The Aztec Empire History


The center of the Aztec civilization was the Valley of Mexico, a huge, oval
basin about 7,500 feet above sea level. The Aztecs were formed after the Toltec
civilization occurred when hundreds of civilians came towards Lake Texcoco. In
the swamplands there was only one piece of land to farm on and it was totally
surrounded by more marshes. The Aztec families somehow converted these
disadvantages to a mighty empire known as the Aztec Empire. People say the
empire was partially formed by a deeply believed legend. As the legend went, it
said that Aztec people would create an empire in a swampy place where they would
see an eagle eating a snake, while perched on a cactus, which was growing out of
a rock in the swamplands. This is what priests claimed they saw when entering
the new land. By the year 1325 their capital city was finished. They called it
Tenochtitlan. In the capital city, aqueducts were constructed, bridges were
built, and chinapas were made. Chinapas were little islands formed by pilled up
mud. On these chinapas Aztecs grew their food. The Aztec Empire included many
cities and towns, especially in the Valley of Mexico. The early settlers built
log rafts, then covered them with mud and planted seeds to create roots and
develop more solid land for building homes in this marshy land. Canals were also
cut out through the marsh so that a typical Aztec home had its back to a canal
with a canoe tied at the door. In the early 1400s, Tenochtitlan joined with
Texcoco and Tlacopan, two other major cities in the Valley of Mexico.
Tenochtitlan became the most powerful member of the alliance. Montezuma I ruled
from 1440 to 1469 and conquered large areas to the east and to the south.
Montezuma\'s successors expanded the empire until it extended between what is now
Guatemala and the Mexican State of San Luis Potosi. Montezuma II became emperor
in 1502 when the Aztec Empire was at the height of its power. In 1519, the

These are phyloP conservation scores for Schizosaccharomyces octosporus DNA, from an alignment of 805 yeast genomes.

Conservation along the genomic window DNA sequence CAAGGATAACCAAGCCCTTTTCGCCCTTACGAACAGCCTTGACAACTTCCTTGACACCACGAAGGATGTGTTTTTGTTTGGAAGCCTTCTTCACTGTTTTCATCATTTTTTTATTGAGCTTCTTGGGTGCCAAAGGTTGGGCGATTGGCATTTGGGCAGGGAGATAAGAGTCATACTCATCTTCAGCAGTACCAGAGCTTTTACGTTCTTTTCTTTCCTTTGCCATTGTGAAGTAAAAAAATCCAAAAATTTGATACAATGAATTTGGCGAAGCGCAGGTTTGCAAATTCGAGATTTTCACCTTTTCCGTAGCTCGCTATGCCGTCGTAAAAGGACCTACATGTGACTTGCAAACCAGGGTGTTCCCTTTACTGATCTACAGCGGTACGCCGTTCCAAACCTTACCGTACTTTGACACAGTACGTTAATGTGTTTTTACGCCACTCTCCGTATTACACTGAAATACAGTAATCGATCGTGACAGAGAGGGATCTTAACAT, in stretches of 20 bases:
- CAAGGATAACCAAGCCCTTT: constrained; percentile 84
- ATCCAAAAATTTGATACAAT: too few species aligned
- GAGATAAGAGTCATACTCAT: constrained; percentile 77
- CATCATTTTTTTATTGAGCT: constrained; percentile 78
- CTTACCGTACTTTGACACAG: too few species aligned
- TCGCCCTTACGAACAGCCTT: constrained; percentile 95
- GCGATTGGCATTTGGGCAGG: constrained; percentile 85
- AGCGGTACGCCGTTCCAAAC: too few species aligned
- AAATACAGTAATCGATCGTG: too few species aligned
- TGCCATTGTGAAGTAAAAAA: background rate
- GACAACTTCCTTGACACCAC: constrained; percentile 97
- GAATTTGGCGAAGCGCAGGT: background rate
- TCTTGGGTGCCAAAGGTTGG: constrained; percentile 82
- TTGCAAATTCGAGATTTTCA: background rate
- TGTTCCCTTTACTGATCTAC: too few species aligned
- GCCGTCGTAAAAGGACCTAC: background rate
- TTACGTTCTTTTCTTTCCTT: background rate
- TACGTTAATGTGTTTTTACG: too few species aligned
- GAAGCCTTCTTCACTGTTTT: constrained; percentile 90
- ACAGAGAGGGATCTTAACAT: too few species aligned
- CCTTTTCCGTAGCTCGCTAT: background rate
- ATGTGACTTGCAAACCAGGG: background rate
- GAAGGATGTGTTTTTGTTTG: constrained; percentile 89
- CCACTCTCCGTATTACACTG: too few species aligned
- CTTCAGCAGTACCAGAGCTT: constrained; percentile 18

Spanish explorer Hernando Cortes landed on the East Coast of Mexico and marched
inland to Tenochtitlan. The Spaniards were joined by many of the Indians who
were conquered and forced to pay high taxes to the emperor. Montezuma did not
oppose Cortes because he thought that he was the God Quetzalcoatl. An Aztec
legend said that Quetzalcoatl was driven away by another rival god and had
sailed across the sea and would return some day. His return was predicted to
come in the year Ce Acatl on the Aztec Calendar. This corresponded to the year
1519. Due to this prediction, Montezuma II thought Quetzalcoatl had returned
when Cortes and his troops invaded. He did not resist and was taken prisoner by
Cortes and his troops. In 1520, the Aztecs rebelled and drove the Spaniards from
Tenochtitlan, but Montezuma II was killed in the battle. Cortes reorganized his
troops and resurged into the city. Montezuma\'s successor, Cuauhtemoc,
surrendered in August of 1520. The Spaniards, being strong Christians, felt it
was their duty to wipe out the temples and all other traces of the Aztec
religion. They destroyed Tenochtitlan and built Mexico City on the ruins.
However, archaeologists have excavated a few sites and have uncovered many
remnants of this society. Language: The Aztec spoke a language called Nahuatl
(pronounced NAH waht l). It belongs to a large group of Indian languages, which
also include the languages spoken by the Comanche, Pima, Shoshone and other
tribes of western North America. The Aztec used pictographs to communicate
through writing. Some of the pictures symbolized ideas and others represented
the sounds of the syllables. Food: The principal food of the Aztec was a thin
cornmeal pancake called a tlaxcalli. (In Spanish, it is called a tortilla.) They
used the tlaxcallis to scoop up foods while they ate or they wrapped the foods
in the tlaxcalli to form what is now known as a taco. They hunted for most of
the meat in their diet and the chief game animals were deer, rabbits, ducks and
geese. The only animals they raised for meat were turkeys, rabbits, and dogs.
Arts and Crafts: The Aztec sculptures, which adorned their temples and other
buildings, were among the most elaborate in all of the Americas. Their purpose
was to please the gods and they attempted to do that in everything they did.
Many of the sculptures reflected their perception of their gods and how they
interacted in their lives. The most famous surviving Aztec sculpture is the
large circular Calendar Stone, which represents the Aztec universe.